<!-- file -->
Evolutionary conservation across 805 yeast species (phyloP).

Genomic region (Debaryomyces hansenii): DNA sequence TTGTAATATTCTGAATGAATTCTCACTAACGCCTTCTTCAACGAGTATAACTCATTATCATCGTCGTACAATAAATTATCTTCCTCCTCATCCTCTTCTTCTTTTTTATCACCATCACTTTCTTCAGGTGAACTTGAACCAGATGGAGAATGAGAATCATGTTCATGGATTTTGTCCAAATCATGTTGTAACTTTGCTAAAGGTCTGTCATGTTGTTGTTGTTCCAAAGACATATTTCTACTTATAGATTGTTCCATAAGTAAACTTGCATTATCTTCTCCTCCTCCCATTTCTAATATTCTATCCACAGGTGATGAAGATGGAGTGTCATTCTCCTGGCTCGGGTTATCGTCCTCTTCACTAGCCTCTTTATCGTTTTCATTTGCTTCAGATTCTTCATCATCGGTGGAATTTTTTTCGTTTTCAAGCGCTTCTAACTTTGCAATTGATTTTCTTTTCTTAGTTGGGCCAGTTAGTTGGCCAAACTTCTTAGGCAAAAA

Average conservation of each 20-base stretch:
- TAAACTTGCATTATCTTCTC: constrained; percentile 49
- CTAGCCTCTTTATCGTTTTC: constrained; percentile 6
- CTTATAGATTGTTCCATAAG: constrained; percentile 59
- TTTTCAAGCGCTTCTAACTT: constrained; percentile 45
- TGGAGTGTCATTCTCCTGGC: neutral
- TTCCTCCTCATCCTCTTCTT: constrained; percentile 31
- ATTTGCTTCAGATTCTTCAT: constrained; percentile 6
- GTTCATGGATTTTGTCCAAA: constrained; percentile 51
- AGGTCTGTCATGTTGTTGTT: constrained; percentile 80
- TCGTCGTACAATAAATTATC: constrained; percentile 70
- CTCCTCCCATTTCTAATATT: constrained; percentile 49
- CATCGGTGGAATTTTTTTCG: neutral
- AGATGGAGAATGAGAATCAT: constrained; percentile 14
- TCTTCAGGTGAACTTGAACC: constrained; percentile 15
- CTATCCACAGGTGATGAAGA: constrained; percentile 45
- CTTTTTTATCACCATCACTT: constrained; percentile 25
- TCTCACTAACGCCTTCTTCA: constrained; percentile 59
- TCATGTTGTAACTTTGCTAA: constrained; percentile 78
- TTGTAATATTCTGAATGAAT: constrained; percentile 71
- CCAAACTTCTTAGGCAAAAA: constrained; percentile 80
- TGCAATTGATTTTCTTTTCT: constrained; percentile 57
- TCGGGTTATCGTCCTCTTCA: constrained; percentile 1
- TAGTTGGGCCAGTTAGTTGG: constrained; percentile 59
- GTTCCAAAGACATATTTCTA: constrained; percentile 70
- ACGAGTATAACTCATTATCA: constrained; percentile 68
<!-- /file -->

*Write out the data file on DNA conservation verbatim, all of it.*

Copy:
Evolutionary conservation across 805 yeast species (phyloP).

Genomic region (Debaryomyces hansenii): DNA sequence TTGTAATATTCTGAATGAATTCTCACTAACGCCTTCTTCAACGAGTATAACTCATTATCATCGTCGTACAATAAATTATCTTCCTCCTCATCCTCTTCTTCTTTTTTATCACCATCACTTTCTTCAGGTGAACTTGAACCAGATGGAGAATGAGAATCATGTTCATGGATTTTGTCCAAATCATGTTGTAACTTTGCTAAAGGTCTGTCATGTTGTTGTTGTTCCAAAGACATATTTCTACTTATAGATTGTTCCATAAGTAAACTTGCATTATCTTCTCCTCCTCCCATTTCTAATATTCTATCCACAGGTGATGAAGATGGAGTGTCATTCTCCTGGCTCGGGTTATCGTCCTCTTCACTAGCCTCTTTATCGTTTTCATTTGCTTCAGATTCTTCATCATCGGTGGAATTTTTTTCGTTTTCAAGCGCTTCTAACTTTGCAATTGATTTTCTTTTCTTAGTTGGGCCAGTTAGTTGGCCAAACTTCTTAGGCAAAAA

Average conservation of each 20-base stretch:
- TAAACTTGCATTATCTTCTC: constrained; percentile 49
- CTAGCCTCTTTATCGTTTTC: constrained; percentile 6
- CTTATAGATTGTTCCATAAG: constrained; percentile 59
- TTTTCAAGCGCTTCTAACTT: constrained; percentile 45
- TGGAGTGTCATTCTCCTGGC: neutral
- TTCCTCCTCATCCTCTTCTT: constrained; percentile 31
- ATTTGCTTCAGATTCTTCAT: constrained; percentile 6
- GTTCATGGATTTTGTCCAAA: constrained; percentile 51
- AGGTCTGTCATGTTGTTGTT: constrained; percentile 80
- TCGTCGTACAATAAATTATC: constrained; percentile 70
- CTCCTCCCATTTCTAATATT: constrained; percentile 49
- CATCGGTGGAATTTTTTTCG: neutral
- AGATGGAGAATGAGAATCAT: constrained; percentile 14
- TCTTCAGGTGAACTTGAACC: constrained; percentile 15
- CTATCCACAGGTGATGAAGA: constrained; percentile 45
- CTTTTTTATCACCATCACTT: constrained; percentile 25
- TCTCACTAACGCCTTCTTCA: constrained; percentile 59
- TCATGTTGTAACTTTGCTAA: constrained; percentile 78
- TTGTAATATTCTGAATGAAT: constrained; percentile 71
- CCAAACTTCTTAGGCAAAAA: constrained; percentile 80
- TGCAATTGATTTTCTTTTCT: constrained; percentile 57
- TCGGGTTATCGTCCTCTTCA: constrained; percentile 1
- TAGTTGGGCCAGTTAGTTGG: constrained; percentile 59
- GTTCCAAAGACATATTTCTA: constrained; percentile 70
- ACGAGTATAACTCATTATCA: constrained; percentile 68